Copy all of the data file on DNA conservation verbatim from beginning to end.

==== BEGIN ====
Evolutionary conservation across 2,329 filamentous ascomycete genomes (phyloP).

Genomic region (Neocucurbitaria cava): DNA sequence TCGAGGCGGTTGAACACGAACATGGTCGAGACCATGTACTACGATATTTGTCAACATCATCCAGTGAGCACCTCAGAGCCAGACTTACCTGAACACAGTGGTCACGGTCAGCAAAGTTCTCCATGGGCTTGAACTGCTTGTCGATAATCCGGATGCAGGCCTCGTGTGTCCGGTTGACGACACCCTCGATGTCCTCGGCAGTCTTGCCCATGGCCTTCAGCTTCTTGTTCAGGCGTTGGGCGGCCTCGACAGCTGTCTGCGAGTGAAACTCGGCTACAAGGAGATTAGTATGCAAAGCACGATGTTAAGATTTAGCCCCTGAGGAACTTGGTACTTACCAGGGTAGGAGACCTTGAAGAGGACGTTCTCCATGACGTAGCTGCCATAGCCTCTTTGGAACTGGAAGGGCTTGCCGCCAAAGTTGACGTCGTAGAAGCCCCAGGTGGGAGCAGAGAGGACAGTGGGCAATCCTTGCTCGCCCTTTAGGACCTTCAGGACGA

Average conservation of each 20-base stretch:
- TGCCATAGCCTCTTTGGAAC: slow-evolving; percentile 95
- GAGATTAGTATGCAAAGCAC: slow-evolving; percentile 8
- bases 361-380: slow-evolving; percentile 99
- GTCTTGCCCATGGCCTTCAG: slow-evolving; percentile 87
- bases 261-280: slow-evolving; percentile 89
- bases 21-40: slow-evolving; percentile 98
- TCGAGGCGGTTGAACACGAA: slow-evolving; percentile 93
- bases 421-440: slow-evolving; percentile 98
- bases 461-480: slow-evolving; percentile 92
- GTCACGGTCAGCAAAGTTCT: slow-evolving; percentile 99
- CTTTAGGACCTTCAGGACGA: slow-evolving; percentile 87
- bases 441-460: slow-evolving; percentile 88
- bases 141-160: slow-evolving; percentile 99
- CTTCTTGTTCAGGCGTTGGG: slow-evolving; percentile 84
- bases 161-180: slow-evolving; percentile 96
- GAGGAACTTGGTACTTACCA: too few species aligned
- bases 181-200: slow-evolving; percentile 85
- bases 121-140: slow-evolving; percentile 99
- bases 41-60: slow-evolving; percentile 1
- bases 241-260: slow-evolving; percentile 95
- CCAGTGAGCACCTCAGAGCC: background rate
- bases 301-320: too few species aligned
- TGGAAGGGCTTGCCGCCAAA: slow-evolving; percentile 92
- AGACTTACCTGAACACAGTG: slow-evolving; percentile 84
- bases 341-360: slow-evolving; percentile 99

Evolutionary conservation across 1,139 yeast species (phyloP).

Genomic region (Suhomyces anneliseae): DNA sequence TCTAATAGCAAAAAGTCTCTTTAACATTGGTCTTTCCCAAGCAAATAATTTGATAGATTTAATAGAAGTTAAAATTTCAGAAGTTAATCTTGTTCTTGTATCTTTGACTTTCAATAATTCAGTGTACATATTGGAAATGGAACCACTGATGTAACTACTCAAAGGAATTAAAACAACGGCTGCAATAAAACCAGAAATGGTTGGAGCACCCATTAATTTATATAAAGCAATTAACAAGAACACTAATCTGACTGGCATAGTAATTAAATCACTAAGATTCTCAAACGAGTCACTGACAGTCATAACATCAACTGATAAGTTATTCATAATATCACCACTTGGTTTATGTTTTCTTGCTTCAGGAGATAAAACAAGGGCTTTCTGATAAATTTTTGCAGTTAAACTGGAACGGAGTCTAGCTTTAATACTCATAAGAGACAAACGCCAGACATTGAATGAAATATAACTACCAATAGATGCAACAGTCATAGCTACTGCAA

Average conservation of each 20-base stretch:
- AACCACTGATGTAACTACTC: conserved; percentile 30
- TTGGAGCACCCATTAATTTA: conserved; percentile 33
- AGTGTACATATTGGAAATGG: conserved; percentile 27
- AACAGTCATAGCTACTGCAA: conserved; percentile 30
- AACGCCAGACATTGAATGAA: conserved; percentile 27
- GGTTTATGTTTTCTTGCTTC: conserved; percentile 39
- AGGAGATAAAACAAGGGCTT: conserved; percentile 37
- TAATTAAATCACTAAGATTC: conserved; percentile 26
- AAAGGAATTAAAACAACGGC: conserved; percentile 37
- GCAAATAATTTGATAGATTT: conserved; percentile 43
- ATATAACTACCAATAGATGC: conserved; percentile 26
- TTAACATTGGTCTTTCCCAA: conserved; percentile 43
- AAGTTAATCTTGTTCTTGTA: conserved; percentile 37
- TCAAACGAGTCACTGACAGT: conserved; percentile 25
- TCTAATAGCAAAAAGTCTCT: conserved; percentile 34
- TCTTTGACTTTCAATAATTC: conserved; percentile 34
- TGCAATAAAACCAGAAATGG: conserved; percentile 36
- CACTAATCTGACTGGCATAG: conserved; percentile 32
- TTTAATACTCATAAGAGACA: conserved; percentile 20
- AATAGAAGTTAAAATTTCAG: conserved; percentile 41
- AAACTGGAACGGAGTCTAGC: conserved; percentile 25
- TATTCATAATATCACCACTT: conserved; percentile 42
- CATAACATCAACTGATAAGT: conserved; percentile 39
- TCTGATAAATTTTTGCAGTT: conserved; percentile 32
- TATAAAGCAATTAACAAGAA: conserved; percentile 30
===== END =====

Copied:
Evolutionary conservation across 2,329 filamentous ascomycete genomes (phyloP).

Genomic region (Neocucurbitaria cava): DNA sequence TCGAGGCGGTTGAACACGAACATGGTCGAGACCATGTACTACGATATTTGTCAACATCATCCAGTGAGCACCTCAGAGCCAGACTTACCTGAACACAGTGGTCACGGTCAGCAAAGTTCTCCATGGGCTTGAACTGCTTGTCGATAATCCGGATGCAGGCCTCGTGTGTCCGGTTGACGACACCCTCGATGTCCTCGGCAGTCTTGCCCATGGCCTTCAGCTTCTTGTTCAGGCGTTGGGCGGCCTCGACAGCTGTCTGCGAGTGAAACTCGGCTACAAGGAGATTAGTATGCAAAGCACGATGTTAAGATTTAGCCCCTGAGGAACTTGGTACTTACCAGGGTAGGAGACCTTGAAGAGGACGTTCTCCATGACGTAGCTGCCATAGCCTCTTTGGAACTGGAAGGGCTTGCCGCCAAAGTTGACGTCGTAGAAGCCCCAGGTGGGAGCAGAGAGGACAGTGGGCAATCCTTGCTCGCCCTTTAGGACCTTCAGGACGA

Average conservation of each 20-base stretch:
- TGCCATAGCCTCTTTGGAAC: slow-evolving; percentile 95
- GAGATTAGTATGCAAAGCAC: slow-evolving; percentile 8
- bases 361-380: slow-evolving; percentile 99
- GTCTTGCCCATGGCCTTCAG: slow-evolving; percentile 87
- bases 261-280: slow-evolving; percentile 89
- bases 21-40: slow-evolving; percentile 98
- TCGAGGCGGTTGAACACGAA: slow-evolving; percentile 93
- bases 421-440: slow-evolving; percentile 98
- bases 461-480: slow-evolving; percentile 92
- GTCACGGTCAGCAAAGTTCT: slow-evolving; percentile 99
- CTTTAGGACCTTCAGGACGA: slow-evolving; percentile 87
- bases 441-460: slow-evolving; percentile 88
- bases 141-160: slow-evolving; percentile 99
- CTTCTTGTTCAGGCGTTGGG: slow-evolving; percentile 84
- bases 161-180: slow-evolving; percentile 96
- GAGGAACTTGGTACTTACCA: too few species aligned
- bases 181-200: slow-evolving; percentile 85
- bases 121-140: slow-evolving; percentile 99
- bases 41-60: slow-evolving; percentile 1
- bases 241-260: slow-evolving; percentile 95
- CCAGTGAGCACCTCAGAGCC: background rate
- bases 301-320: too few species aligned
- TGGAAGGGCTTGCCGCCAAA: slow-evolving; percentile 92
- AGACTTACCTGAACACAGTG: slow-evolving; percentile 84
- bases 341-360: slow-evolving; percentile 99

Evolutionary conservation across 1,139 yeast species (phyloP).

Genomic region (Suhomyces anneliseae): DNA sequence TCTAATAGCAAAAAGTCTCTTTAACATTGGTCTTTCCCAAGCAAATAATTTGATAGATTTAATAGAAGTTAAAATTTCAGAAGTTAATCTTGTTCTTGTATCTTTGACTTTCAATAATTCAGTGTACATATTGGAAATGGAACCACTGATGTAACTACTCAAAGGAATTAAAACAACGGCTGCAATAAAACCAGAAATGGTTGGAGCACCCATTAATTTATATAAAGCAATTAACAAGAACACTAATCTGACTGGCATAGTAATTAAATCACTAAGATTCTCAAACGAGTCACTGACAGTCATAACATCAACTGATAAGTTATTCATAATATCACCACTTGGTTTATGTTTTCTTGCTTCAGGAGATAAAACAAGGGCTTTCTGATAAATTTTTGCAGTTAAACTGGAACGGAGTCTAGCTTTAATACTCATAAGAGACAAACGCCAGACATTGAATGAAATATAACTACCAATAGATGCAACAGTCATAGCTACTGCAA

Average conservation of each 20-base stretch:
- AACCACTGATGTAACTACTC: conserved; percentile 30
- TTGGAGCACCCATTAATTTA: conserved; percentile 33
- AGTGTACATATTGGAAATGG: conserved; percentile 27
- AACAGTCATAGCTACTGCAA: conserved; percentile 30
- AACGCCAGACATTGAATGAA: conserved; percentile 27
- GGTTTATGTTTTCTTGCTTC: conserved; percentile 39
- AGGAGATAAAACAAGGGCTT: conserved; percentile 37
- TAATTAAATCACTAAGATTC: conserved; percentile 26
- AAAGGAATTAAAACAACGGC: conserved; percentile 37
- GCAAATAATTTGATAGATTT: conserved; percentile 43
- ATATAACTACCAATAGATGC: conserved; percentile 26
- TTAACATTGGTCTTTCCCAA: conserved; percentile 43
- AAGTTAATCTTGTTCTTGTA: conserved; percentile 37
- TCAAACGAGTCACTGACAGT: conserved; percentile 25
- TCTAATAGCAAAAAGTCTCT: conserved; percentile 34
- TCTTTGACTTTCAATAATTC: conserved; percentile 34
- TGCAATAAAACCAGAAATGG: conserved; percentile 36
- CACTAATCTGACTGGCATAG: conserved; percentile 32
- TTTAATACTCATAAGAGACA: conserved; percentile 20
- AATAGAAGTTAAAATTTCAG: conserved; percentile 41
- AAACTGGAACGGAGTCTAGC: conserved; percentile 25
- TATTCATAATATCACCACTT: conserved; percentile 42
- CATAACATCAACTGATAAGT: conserved; percentile 39
- TCTGATAAATTTTTGCAGTT: conserved; percentile 32
- TATAAAGCAATTAACAAGAA: conserved; percentile 30